Documentary Now! is a collection of mockumentaries that play out like you could catch them on BBC Four at 11pm. The straight-faced nature means you could think you’ve genuinely stumbled on a strange and enticing narrative from the past 100 years of non-fiction filmmaking.
Like any good presentation, the series has a host to guide us and introduce every programme in a classy manner. Dame Helen Mirren steps out wearing a stunning dress, as images appear in a black room around her, detailing the documentary we are about to witness, adding a hint of context and an understanding of the directors involved – a sequence of sincerity that would only be noticed as funny if you understand that this whole show is made by comedians who adore cinema.
The play is that each episode is a take on an actual documentary, or a documentarian’s style, with the only constants being Dame Helen’s introductions and the use of cast/creators Bill Hader and Fred Armisen. In the first season alone, we witness a take on Grey Gardens that manages to become even weirder (to the point where it flat-out descends into found footage horror), a Nanook of the North/Nanook Revisited pastiche in which Armisen plays the Eskimo is outrageously hilarious, reaching heights of glee and goof that make you double over with laughter. But most importantly, the humour never undercuts the value of detailed aesthetic and technical elements: every documentary is painstakingly recrafted, with correct camera movements, aspect ratios, film grain and sound mixing. The authenticity is what raises the laughs inside.
Amazon Prime Video has all three seasons currently broadcast, a first for the UK, and just in time to celebrate three Emmy nominations. One is for the Season 3 episode ‘Original Cast Album: Co-Op’, a tour-de-force from writers Seth Meyers and John Mulaney. Mulaney appears in the episode as one of the writers – perfectly horrible as a human being – of a failing Broadway show, wherein Richard Kind, Paula Pell and others perform a fake musical as the cast recording takes place, just as they all discover it is the last time they will ever sing the songs. Kind’s out-of-breath fast-singing sequence is a dream in and of itself. Later in the season, and rightly nominated for its directing, Documentary Now! takes on Marina Abramovic: The Artist Is Present with Cate Blanchett playing a beloved performance artist about to embark on a career retrospective, and Fred Armisen as her lazy artist ex-lover, always bringing her down. It’s a phenomenally funny, surprisingly beautiful and heart-aching episode that ends with one of the best fist-in-air segments.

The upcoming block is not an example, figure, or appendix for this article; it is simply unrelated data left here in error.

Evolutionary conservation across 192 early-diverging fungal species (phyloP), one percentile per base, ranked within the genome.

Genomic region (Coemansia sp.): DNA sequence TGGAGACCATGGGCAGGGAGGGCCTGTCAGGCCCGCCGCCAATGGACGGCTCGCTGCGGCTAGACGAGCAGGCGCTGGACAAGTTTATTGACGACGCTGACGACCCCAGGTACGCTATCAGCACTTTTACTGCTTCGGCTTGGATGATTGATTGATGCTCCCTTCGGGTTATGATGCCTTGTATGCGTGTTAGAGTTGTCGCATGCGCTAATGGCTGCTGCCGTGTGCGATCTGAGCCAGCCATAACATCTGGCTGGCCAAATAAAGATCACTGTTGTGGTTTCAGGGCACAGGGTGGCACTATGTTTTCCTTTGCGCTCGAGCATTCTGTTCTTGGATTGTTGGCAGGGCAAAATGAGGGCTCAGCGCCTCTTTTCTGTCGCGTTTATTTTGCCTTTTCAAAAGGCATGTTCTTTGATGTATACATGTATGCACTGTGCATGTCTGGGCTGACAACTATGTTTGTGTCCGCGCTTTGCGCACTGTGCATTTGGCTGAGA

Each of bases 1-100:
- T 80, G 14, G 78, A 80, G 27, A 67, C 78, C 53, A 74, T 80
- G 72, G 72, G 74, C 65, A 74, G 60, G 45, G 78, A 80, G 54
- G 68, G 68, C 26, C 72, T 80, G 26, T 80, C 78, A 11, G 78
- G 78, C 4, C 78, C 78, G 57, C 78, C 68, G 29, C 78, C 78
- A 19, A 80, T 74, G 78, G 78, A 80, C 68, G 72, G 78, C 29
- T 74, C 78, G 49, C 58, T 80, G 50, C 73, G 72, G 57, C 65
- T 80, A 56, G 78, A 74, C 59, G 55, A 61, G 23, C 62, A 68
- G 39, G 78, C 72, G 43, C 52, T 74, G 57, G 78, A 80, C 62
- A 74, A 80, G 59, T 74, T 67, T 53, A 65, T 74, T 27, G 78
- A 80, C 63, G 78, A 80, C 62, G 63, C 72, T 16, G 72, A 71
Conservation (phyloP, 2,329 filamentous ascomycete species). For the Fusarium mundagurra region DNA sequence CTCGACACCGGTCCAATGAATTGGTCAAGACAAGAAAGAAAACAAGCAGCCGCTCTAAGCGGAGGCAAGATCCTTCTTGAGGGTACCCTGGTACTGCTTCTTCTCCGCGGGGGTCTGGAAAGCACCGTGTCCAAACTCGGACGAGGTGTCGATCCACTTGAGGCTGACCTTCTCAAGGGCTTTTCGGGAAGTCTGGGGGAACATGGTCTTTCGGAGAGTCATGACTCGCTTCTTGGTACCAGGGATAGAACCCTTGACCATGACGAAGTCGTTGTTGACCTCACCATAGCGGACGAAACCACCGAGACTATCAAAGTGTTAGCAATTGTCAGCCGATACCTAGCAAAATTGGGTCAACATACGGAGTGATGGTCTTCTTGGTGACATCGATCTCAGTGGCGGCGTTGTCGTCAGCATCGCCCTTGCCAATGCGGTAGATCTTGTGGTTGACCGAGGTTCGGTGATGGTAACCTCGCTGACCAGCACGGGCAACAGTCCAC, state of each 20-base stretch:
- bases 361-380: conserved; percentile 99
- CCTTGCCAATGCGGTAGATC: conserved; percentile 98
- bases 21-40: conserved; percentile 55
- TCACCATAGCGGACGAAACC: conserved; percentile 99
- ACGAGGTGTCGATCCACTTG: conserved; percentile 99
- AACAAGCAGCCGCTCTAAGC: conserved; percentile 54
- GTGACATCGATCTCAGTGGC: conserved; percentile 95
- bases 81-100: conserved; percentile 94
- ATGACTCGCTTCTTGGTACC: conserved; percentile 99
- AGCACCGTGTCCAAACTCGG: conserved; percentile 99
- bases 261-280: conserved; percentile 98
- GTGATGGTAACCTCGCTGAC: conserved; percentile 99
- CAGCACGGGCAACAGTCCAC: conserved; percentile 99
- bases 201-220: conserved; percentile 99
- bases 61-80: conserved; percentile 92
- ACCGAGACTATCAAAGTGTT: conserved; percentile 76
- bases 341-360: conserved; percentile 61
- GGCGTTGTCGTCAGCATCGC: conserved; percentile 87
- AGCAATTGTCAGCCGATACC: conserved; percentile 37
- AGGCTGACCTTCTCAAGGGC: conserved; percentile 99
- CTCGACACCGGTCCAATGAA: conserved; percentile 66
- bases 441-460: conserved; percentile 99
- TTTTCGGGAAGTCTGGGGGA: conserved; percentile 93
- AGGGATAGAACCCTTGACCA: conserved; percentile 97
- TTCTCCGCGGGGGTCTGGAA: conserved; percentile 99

Made so earnestly that you almost forget it’s all for laughs, a fake documentary can still wield powers of human triumph. This can be seen in another episode about professional 10-pin bowlers, which builds to an actual edge-of-your-seat feeling as the climax comes about.
The show finds so many eras of documentary to examine, from the edgy, modern Vice-like documentaries with in-your-face journalists (including cool guy editor-in-chief Jack Black) to the early Maysles Brothers’ works and latter-day Pennebaker, plus a few jolts of Jonathan Demme with an inspired take on Talking Heads’ concert movie Stop Making Sense and Spalding Grey’s Swimming To Cambodia (where Bill Hader dominates the screen as a version of the monologist). Where Documentary Now! shines most, however, is the double-length episodes, where the films get to unravel deeper and longer. A take on Alison Ellwood’s The History of the Eagles sees Hader and Armisen as Chicago guys who fake a California feel to make a hit record, with talking heads from Cameron Crowe, Haim, Kenny Loggins and Darryl Hall making everything feel authentic and exciting. Hader fronts an exhaustive look at Hollywood with a riff on 1994’s The Kid Stays in the Picture, with a look at one producer failing upwards, carefully inserting him into real footage from Oscar ceremonies and other events – more cameos from Anne Hathaway, Faye Dunaway and Mia Farrow give added place/time authenticity.
Perfectly recreated comedy from and for cinephiles, Documentary Now! is about as niche a TV show can be, but if you find yourself feeling the vein they are picking with each episode, you can end up finally laughing at The Thin Blue Line or Wild Wild Country as we all should and would be doing if they weren’t based on awful things happening to real human beings. Long live Documentary Now! and the redressing of reality and fiction in one bizarre, specific, hilarious bundle.
Documentary Now!: Season 1 to 3 is available to watch online on Amazon Prime Video as part of a £5.99 monthly subscription.